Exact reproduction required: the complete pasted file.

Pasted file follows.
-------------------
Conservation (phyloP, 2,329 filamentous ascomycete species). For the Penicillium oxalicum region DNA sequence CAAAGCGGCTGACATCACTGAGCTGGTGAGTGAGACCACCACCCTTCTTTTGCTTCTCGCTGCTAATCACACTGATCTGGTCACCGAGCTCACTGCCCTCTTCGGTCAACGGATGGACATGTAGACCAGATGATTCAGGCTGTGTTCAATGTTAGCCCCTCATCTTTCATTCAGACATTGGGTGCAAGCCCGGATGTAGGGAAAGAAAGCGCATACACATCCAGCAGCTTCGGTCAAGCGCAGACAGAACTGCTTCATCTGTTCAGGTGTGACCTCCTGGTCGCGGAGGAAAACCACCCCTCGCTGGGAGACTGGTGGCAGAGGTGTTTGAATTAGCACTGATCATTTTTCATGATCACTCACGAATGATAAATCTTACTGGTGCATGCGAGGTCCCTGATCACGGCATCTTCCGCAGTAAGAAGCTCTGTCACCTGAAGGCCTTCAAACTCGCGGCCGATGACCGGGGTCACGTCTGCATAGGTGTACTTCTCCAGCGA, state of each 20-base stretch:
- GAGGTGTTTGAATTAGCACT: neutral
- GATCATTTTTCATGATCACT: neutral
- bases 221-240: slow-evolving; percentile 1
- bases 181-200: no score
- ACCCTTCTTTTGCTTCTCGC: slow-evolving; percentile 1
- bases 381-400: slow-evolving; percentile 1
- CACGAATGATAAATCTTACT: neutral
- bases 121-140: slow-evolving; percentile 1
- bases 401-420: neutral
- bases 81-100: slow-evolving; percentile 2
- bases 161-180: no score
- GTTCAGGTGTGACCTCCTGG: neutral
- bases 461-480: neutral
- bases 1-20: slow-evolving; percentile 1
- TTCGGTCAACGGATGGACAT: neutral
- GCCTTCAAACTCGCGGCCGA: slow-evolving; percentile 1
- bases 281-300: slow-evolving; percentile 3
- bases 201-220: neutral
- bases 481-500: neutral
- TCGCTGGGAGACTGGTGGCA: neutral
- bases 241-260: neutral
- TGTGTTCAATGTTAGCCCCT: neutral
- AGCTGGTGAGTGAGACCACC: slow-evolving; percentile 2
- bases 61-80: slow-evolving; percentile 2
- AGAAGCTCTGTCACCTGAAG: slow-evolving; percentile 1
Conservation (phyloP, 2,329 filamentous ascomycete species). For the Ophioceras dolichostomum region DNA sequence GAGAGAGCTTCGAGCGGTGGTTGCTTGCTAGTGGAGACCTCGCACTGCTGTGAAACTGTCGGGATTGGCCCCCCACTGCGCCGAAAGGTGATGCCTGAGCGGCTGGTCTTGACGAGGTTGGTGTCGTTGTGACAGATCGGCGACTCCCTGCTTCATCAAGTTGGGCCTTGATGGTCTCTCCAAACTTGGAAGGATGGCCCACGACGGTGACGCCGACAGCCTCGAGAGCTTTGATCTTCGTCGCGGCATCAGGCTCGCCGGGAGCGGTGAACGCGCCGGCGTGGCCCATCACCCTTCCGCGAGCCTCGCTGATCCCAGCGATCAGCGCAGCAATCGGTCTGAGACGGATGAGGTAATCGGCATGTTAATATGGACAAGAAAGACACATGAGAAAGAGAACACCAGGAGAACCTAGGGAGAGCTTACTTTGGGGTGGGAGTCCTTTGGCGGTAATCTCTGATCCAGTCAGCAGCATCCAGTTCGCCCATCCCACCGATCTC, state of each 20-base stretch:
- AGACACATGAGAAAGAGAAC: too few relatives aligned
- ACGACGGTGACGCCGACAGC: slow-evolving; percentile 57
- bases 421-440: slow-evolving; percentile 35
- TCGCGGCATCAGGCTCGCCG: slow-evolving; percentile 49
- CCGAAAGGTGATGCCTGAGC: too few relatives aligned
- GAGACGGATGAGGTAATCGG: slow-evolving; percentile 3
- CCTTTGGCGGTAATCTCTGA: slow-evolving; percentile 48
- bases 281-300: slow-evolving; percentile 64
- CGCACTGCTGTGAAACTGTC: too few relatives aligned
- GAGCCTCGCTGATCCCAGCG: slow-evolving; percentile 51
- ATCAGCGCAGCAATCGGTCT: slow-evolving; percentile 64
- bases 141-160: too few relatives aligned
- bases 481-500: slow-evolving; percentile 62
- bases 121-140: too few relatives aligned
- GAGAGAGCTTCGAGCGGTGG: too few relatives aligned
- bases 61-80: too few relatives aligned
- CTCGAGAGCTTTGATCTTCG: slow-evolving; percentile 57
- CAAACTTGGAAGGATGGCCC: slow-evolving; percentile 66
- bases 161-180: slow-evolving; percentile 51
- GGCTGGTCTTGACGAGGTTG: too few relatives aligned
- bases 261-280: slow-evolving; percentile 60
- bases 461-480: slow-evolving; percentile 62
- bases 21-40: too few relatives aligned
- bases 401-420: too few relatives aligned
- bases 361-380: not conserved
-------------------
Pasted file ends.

Conservation (phyloP, 2,329 filamentous ascomycete species). For the Penicillium oxalicum region DNA sequence CAAAGCGGCTGACATCACTGAGCTGGTGAGTGAGACCACCACCCTTCTTTTGCTTCTCGCTGCTAATCACACTGATCTGGTCACCGAGCTCACTGCCCTCTTCGGTCAACGGATGGACATGTAGACCAGATGATTCAGGCTGTGTTCAATGTTAGCCCCTCATCTTTCATTCAGACATTGGGTGCAAGCCCGGATGTAGGGAAAGAAAGCGCATACACATCCAGCAGCTTCGGTCAAGCGCAGACAGAACTGCTTCATCTGTTCAGGTGTGACCTCCTGGTCGCGGAGGAAAACCACCCCTCGCTGGGAGACTGGTGGCAGAGGTGTTTGAATTAGCACTGATCATTTTTCATGATCACTCACGAATGATAAATCTTACTGGTGCATGCGAGGTCCCTGATCACGGCATCTTCCGCAGTAAGAAGCTCTGTCACCTGAAGGCCTTCAAACTCGCGGCCGATGACCGGGGTCACGTCTGCATAGGTGTACTTCTCCAGCGA, state of each 20-base stretch:
- GAGGTGTTTGAATTAGCACT: neutral
- GATCATTTTTCATGATCACT: neutral
- bases 221-240: slow-evolving; percentile 1
- bases 181-200: no score
- ACCCTTCTTTTGCTTCTCGC: slow-evolving; percentile 1
- bases 381-400: slow-evolving; percentile 1
- CACGAATGATAAATCTTACT: neutral
- bases 121-140: slow-evolving; percentile 1
- bases 401-420: neutral
- bases 81-100: slow-evolving; percentile 2
- bases 161-180: no score
- GTTCAGGTGTGACCTCCTGG: neutral
- bases 461-480: neutral
- bases 1-20: slow-evolving; percentile 1
- TTCGGTCAACGGATGGACAT: neutral
- GCCTTCAAACTCGCGGCCGA: slow-evolving; percentile 1
- bases 281-300: slow-evolving; percentile 3
- bases 201-220: neutral
- bases 481-500: neutral
- TCGCTGGGAGACTGGTGGCA: neutral
- bases 241-260: neutral
- TGTGTTCAATGTTAGCCCCT: neutral
- AGCTGGTGAGTGAGACCACC: slow-evolving; percentile 2
- bases 61-80: slow-evolving; percentile 2
- AGAAGCTCTGTCACCTGAAG: slow-evolving; percentile 1
Conservation (phyloP, 2,329 filamentous ascomycete species). For the Ophioceras dolichostomum region DNA sequence GAGAGAGCTTCGAGCGGTGGTTGCTTGCTAGTGGAGACCTCGCACTGCTGTGAAACTGTCGGGATTGGCCCCCCACTGCGCCGAAAGGTGATGCCTGAGCGGCTGGTCTTGACGAGGTTGGTGTCGTTGTGACAGATCGGCGACTCCCTGCTTCATCAAGTTGGGCCTTGATGGTCTCTCCAAACTTGGAAGGATGGCCCACGACGGTGACGCCGACAGCCTCGAGAGCTTTGATCTTCGTCGCGGCATCAGGCTCGCCGGGAGCGGTGAACGCGCCGGCGTGGCCCATCACCCTTCCGCGAGCCTCGCTGATCCCAGCGATCAGCGCAGCAATCGGTCTGAGACGGATGAGGTAATCGGCATGTTAATATGGACAAGAAAGACACATGAGAAAGAGAACACCAGGAGAACCTAGGGAGAGCTTACTTTGGGGTGGGAGTCCTTTGGCGGTAATCTCTGATCCAGTCAGCAGCATCCAGTTCGCCCATCCCACCGATCTC, state of each 20-base stretch:
- AGACACATGAGAAAGAGAAC: too few relatives aligned
- ACGACGGTGACGCCGACAGC: slow-evolving; percentile 57
- bases 421-440: slow-evolving; percentile 35
- TCGCGGCATCAGGCTCGCCG: slow-evolving; percentile 49
- CCGAAAGGTGATGCCTGAGC: too few relatives aligned
- GAGACGGATGAGGTAATCGG: slow-evolving; percentile 3
- CCTTTGGCGGTAATCTCTGA: slow-evolving; percentile 48
- bases 281-300: slow-evolving; percentile 64
- CGCACTGCTGTGAAACTGTC: too few relatives aligned
- GAGCCTCGCTGATCCCAGCG: slow-evolving; percentile 51
- ATCAGCGCAGCAATCGGTCT: slow-evolving; percentile 64
- bases 141-160: too few relatives aligned
- bases 481-500: slow-evolving; percentile 62
- bases 121-140: too few relatives aligned
- GAGAGAGCTTCGAGCGGTGG: too few relatives aligned
- bases 61-80: too few relatives aligned
- CTCGAGAGCTTTGATCTTCG: slow-evolving; percentile 57
- CAAACTTGGAAGGATGGCCC: slow-evolving; percentile 66
- bases 161-180: slow-evolving; percentile 51
- GGCTGGTCTTGACGAGGTTG: too few relatives aligned
- bases 261-280: slow-evolving; percentile 60
- bases 461-480: slow-evolving; percentile 62
- bases 21-40: too few relatives aligned
- bases 401-420: too few relatives aligned
- bases 361-380: not conserved